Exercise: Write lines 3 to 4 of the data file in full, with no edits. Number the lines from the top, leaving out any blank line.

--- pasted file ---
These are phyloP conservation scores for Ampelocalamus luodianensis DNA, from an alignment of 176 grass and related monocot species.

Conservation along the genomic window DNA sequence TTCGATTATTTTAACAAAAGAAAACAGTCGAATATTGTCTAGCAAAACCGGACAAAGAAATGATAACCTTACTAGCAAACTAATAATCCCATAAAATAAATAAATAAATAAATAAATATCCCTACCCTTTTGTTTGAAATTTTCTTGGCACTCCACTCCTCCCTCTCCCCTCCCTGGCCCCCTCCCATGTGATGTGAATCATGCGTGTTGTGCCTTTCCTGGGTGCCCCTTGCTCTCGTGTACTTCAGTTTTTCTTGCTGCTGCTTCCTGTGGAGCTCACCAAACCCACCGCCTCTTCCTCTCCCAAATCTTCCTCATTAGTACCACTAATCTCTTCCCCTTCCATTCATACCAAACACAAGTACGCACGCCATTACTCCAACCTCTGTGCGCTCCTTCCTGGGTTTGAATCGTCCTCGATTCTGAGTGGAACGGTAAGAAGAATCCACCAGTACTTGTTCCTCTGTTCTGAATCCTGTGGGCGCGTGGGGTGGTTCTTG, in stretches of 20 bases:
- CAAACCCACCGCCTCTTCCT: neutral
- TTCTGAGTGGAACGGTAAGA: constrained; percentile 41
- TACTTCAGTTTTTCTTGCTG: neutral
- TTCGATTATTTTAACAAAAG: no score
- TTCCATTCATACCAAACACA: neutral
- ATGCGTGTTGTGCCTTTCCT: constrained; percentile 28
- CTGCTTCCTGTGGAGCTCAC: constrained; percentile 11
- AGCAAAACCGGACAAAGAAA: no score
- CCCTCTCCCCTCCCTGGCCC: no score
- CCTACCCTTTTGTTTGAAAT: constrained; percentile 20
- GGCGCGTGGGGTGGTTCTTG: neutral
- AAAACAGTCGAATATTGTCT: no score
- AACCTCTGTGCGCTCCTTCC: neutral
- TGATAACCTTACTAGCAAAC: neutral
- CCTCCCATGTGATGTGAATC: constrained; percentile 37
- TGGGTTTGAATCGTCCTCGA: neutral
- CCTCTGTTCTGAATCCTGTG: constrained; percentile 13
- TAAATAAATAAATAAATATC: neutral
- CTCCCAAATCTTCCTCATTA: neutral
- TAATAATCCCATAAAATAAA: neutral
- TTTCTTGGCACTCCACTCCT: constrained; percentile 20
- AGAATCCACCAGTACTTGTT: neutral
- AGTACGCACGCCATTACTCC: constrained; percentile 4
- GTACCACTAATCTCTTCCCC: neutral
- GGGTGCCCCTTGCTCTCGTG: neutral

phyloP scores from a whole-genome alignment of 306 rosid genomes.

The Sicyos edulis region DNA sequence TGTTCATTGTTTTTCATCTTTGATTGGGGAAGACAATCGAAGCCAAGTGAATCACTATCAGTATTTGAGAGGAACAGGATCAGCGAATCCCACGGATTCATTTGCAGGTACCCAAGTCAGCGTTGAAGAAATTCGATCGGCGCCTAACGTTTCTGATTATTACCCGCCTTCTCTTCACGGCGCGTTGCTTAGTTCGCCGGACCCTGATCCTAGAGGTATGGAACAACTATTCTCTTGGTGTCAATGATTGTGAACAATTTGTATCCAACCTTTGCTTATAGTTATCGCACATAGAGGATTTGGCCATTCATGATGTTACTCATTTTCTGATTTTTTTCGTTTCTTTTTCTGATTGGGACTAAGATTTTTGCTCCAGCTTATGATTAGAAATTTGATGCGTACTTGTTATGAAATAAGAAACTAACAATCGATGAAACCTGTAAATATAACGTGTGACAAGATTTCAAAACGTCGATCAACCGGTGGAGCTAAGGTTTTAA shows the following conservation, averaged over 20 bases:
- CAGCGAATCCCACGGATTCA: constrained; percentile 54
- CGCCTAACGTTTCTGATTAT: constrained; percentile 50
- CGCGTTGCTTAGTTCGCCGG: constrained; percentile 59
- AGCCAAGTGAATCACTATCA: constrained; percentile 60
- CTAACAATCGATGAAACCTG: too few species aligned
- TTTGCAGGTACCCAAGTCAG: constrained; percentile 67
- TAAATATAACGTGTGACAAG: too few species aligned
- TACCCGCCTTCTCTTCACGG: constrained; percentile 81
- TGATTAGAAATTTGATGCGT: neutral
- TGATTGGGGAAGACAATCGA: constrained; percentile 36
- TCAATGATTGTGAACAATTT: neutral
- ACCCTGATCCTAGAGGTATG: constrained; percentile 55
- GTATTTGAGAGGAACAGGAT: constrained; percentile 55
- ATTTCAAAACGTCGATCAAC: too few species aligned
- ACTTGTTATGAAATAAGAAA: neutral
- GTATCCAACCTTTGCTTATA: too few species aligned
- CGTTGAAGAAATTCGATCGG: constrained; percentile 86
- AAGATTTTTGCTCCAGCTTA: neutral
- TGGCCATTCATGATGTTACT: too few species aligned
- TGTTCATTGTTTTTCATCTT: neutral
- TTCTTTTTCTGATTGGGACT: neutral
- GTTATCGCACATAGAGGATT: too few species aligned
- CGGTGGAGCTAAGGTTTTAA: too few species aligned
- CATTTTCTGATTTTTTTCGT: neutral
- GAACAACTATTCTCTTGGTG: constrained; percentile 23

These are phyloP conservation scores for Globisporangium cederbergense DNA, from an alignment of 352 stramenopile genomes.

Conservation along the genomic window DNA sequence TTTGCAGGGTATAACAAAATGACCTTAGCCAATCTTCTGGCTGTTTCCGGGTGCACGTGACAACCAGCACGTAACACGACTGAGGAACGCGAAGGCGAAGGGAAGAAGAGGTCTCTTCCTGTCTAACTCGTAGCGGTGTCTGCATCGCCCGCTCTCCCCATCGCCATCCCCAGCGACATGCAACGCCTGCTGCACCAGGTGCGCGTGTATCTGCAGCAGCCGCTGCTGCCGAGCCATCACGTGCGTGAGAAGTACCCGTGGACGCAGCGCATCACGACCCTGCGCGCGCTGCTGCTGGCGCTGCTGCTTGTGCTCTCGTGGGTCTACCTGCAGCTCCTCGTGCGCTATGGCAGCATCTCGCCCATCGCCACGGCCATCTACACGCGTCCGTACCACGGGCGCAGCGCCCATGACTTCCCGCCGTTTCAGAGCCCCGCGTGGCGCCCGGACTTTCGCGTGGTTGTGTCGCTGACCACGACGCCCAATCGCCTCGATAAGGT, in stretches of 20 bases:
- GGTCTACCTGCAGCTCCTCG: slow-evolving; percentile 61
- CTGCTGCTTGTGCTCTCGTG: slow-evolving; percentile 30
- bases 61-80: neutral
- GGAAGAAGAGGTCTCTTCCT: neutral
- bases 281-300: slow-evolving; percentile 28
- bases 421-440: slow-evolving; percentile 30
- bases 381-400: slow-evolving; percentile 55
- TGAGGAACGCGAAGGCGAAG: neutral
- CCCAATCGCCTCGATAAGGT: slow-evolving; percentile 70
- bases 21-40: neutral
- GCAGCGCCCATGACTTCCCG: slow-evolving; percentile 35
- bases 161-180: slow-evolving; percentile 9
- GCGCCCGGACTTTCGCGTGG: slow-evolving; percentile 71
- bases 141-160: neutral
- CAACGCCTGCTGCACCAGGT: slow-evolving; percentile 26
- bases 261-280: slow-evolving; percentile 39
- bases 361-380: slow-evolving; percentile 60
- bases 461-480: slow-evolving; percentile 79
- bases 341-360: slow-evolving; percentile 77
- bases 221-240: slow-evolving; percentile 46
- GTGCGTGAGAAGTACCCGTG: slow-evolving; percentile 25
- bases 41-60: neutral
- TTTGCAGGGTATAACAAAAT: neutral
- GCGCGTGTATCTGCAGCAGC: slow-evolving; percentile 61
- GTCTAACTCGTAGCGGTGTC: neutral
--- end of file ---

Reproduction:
- CAAACCCACCGCCTCTTCCT: neutral
- TTCTGAGTGGAACGGTAAGA: constrained; percentile 41